2018 was an eventful year for the impact bond market. The number of contracted impact bonds continued to grow: As of January 1, 2019, the Brookings Global Impact Bond Database tracked 134 impact bonds as either completed or in implementation, up from 110 last year. Understanding the potential value of impact bonds as an innovative financing mechanism depends on several key factors. Below we provide a global snapshot of the impact bonds landscape from the past year and forecast the pivotal role of data in supporting the growth of outcome-based contracting in 2019.
What does the impact bond market look like?
Most of these contracts are still social impact bonds (SIBs), where the outcome funder is the government—there are just seven development impact bonds (DIBs), with third-party funders paying for outcomes. Social welfare and employment remain the most popular sectors for impact bonds, together making up 69 percent of contracts. While 27 countries have now contracted impact bonds, over a third of the contracts are in the U.K., with just one or two contracts signed in most other countries. Further details from the database can be found in our Impact Bonds Snapshot: January 2019.
Fewer contracts were signed in 2018 than 2017, with just 24 new impact bonds contracted, down from 34 in 2017. New contracts this year were split fairly evenly between social welfare (9), employment (6), health (5), and education (4). Most of these contracts were in high-income countries; however we saw four new contracts across low- and middle-income countries. Cameroon launched a DIB for cataract patients, while India launched its third DIB to date—the Quality Education India DIB—with three service providers offering different interventions to improve learning outcomes. South Africa launched two SIBs, one for youth employment, and another for early childhood development.
Are impact bonds a success?
At least once a week people ask us to weigh in on whether impact bonds are successful. In our view, the answer to this question is not a simple ‘yes’ or ‘no.’ Instead, we think about it in terms of five potential measures of success. The first measure of success is simply: Is there a demand for impact bonds or outcome-based contracting? Second, do impact bonds reach the populations in need? And third, do the contracts achieve outcomes (and are investors receiving positive returns)? A fourth measure of success considers whether impact bonds are achieving something besides outcomes: In other words, what effects might this contracting mechanism have on the wider ecosystem? Finally, are the deals efficient?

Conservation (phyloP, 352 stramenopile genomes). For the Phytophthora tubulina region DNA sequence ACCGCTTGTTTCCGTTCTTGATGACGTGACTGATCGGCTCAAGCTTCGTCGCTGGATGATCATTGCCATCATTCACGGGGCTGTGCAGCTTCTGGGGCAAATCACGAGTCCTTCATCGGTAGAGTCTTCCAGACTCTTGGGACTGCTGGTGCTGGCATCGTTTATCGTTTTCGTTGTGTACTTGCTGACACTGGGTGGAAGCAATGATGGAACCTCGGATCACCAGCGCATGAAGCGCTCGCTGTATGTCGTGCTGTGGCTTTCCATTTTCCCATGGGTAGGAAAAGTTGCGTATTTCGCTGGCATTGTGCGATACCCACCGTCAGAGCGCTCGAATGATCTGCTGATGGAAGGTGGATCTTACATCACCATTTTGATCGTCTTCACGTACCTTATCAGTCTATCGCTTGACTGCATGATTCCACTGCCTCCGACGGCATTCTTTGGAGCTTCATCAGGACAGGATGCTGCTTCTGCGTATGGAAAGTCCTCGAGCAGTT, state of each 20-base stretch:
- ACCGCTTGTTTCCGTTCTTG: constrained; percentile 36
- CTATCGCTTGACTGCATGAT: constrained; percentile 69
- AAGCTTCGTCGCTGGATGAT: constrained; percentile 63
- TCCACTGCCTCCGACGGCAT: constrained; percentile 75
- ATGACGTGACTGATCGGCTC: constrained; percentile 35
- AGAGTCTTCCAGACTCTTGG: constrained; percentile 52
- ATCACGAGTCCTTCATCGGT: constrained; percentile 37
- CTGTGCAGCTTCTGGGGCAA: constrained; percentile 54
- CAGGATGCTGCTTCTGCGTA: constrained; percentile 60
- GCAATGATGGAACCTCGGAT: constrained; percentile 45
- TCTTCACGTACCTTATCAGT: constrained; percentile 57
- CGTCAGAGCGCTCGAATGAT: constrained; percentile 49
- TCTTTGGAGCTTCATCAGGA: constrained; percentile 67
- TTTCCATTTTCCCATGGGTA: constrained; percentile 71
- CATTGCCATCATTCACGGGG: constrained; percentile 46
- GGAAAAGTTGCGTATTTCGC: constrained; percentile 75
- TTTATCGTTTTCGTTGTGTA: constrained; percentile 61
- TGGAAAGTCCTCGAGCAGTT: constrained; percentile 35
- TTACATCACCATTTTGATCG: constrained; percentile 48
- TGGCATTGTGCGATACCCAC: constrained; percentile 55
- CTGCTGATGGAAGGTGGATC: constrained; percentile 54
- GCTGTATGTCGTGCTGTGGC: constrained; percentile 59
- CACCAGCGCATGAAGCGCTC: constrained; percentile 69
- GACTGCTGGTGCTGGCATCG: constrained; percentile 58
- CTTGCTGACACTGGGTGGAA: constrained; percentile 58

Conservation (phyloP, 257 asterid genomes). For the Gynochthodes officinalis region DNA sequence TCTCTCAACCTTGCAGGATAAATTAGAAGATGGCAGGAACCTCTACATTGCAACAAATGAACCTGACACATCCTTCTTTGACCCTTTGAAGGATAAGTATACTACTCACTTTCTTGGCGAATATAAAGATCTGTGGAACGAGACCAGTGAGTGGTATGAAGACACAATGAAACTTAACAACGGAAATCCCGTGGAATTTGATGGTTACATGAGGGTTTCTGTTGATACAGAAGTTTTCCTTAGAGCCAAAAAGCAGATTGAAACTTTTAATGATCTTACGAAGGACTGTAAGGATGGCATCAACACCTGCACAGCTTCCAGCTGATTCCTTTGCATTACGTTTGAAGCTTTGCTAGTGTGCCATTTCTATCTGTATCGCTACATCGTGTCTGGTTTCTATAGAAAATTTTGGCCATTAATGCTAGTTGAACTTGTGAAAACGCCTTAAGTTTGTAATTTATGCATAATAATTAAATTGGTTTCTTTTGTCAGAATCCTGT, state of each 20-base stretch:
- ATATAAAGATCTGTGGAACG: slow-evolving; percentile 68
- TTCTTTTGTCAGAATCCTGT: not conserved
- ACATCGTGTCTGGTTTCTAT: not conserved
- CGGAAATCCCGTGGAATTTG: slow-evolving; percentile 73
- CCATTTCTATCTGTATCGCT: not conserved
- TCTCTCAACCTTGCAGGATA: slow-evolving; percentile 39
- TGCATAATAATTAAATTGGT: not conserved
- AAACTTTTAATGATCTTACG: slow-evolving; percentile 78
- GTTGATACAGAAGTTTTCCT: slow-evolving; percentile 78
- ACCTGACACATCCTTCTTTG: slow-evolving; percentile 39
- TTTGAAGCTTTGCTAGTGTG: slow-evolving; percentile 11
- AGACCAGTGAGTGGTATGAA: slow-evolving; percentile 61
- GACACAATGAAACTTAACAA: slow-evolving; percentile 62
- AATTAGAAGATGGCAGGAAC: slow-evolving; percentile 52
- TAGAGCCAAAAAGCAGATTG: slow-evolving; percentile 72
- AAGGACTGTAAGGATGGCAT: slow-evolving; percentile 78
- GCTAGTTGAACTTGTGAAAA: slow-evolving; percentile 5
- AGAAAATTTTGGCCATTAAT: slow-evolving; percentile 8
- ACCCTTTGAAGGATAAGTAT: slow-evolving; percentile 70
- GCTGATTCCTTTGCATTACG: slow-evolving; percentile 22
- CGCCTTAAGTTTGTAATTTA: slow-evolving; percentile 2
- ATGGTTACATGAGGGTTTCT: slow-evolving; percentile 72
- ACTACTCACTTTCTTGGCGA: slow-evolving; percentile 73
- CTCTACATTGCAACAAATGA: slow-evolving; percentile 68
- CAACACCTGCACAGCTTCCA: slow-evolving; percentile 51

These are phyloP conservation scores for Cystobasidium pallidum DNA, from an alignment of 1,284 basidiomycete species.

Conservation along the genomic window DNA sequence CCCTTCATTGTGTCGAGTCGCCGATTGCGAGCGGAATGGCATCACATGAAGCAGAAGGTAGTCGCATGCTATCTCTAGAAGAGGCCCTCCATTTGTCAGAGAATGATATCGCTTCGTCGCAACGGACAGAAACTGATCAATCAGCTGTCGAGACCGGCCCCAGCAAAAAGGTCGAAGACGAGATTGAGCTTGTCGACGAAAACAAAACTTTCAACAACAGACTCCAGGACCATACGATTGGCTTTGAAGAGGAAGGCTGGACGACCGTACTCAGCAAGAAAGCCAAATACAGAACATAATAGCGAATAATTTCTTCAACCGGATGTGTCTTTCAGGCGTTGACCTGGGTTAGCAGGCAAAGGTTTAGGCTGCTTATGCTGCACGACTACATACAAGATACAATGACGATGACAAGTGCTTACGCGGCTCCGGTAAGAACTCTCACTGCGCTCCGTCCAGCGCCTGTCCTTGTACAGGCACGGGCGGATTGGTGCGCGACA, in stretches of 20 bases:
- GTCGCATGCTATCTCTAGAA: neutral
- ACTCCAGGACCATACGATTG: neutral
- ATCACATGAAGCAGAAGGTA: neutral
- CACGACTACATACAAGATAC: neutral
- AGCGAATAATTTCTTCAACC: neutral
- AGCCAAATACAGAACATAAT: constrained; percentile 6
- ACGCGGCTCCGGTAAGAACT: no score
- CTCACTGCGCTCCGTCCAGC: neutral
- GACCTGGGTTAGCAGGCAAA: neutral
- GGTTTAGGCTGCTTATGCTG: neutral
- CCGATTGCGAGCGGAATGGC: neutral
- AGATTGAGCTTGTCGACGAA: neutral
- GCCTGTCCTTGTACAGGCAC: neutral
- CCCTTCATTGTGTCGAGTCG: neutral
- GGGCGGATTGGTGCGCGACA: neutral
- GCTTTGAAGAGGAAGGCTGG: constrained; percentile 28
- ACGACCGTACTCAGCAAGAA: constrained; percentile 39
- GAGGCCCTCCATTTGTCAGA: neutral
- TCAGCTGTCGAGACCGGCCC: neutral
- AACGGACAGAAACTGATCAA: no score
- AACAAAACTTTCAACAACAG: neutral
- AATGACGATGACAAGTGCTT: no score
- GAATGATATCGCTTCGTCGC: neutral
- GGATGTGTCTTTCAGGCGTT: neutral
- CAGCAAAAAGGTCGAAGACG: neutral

While the majority of impact bonds are still in the implementation phase, an increasing number of the early deals are ending, which allows us to answer some of these questions. More than a quarter of the 134 contracts have now completed, and there is a growing body of evidence on the successes, challenges, and lessons learned from the first cohort of deals.
As described above, the impact bond market is growing steadily and has spread across many regions. But what should this be benchmarked against to measure success? In terms of upfront capital commitment, the impact bond market remains small at about $370 million invested to date (over eight years) compared to the $228 billion in impact assets under management in 2018.
From the available data on the completed deals, we know that most have repaid investors their principal plus positive returns, and that just one–the NYC Able Project for Incarcerated Youth–made no outcome payments. Most of the completed deals so far have been in the U.K., where a range of process and impact evaluations have been published.
2018 marked the final year of the Educate Girls DIB, the first education impact bond in a low- or middle-income country, which we have followed closely since its launch in 2015. The evaluation by IDinsight found that Educate Girls, the service provider, was able to enroll 768 out-of-school girls, and to achieve learning outcomes that were 160 percent of the final target.
We will focus on tracking the success of impact bonds around the world, across a range of criteria, in the coming months. It is important to note the continued difficulty in isolating the “impact bond effect”—that is whether using the impact bond financing mechanism actually adds value. Even for impact bonds where rigorous evaluations were used to measure outcomes, only the effectiveness of the intervention itself was captured, so we don’t know if the same results could have been achieved with input-based financing, traditional payment by results, or even just providing cash with no strings attached.
Data needs for achieving outcomes
One of the key observations from our study of the global impact bond market is the role of data, and the need for service providers to be able to gather, analyze, and respond to information to achieve outcomes. Through our conversations with impact bond actors around the world, we know that intermediaries and investors are often closely engaged with service providers, supporting the design and implementation of improved systems of performance management. If impact bonds are to increase in scale—for example through the ambitious Education Outcome Funds for India, or for Africa and the Middle East—the demand for timely, usable data, and the systems that support their use, will continue to grow. We are interested in how technology, and in particular tech tools and platforms for data collection, can help support outcome-based contracting to ensure that implementers can make informed decisions and improve their practice. In 2019, we will further research the availability of tech tools for data-informed decisionmaking in outcome-based financing, and the characteristics that facilitate their use.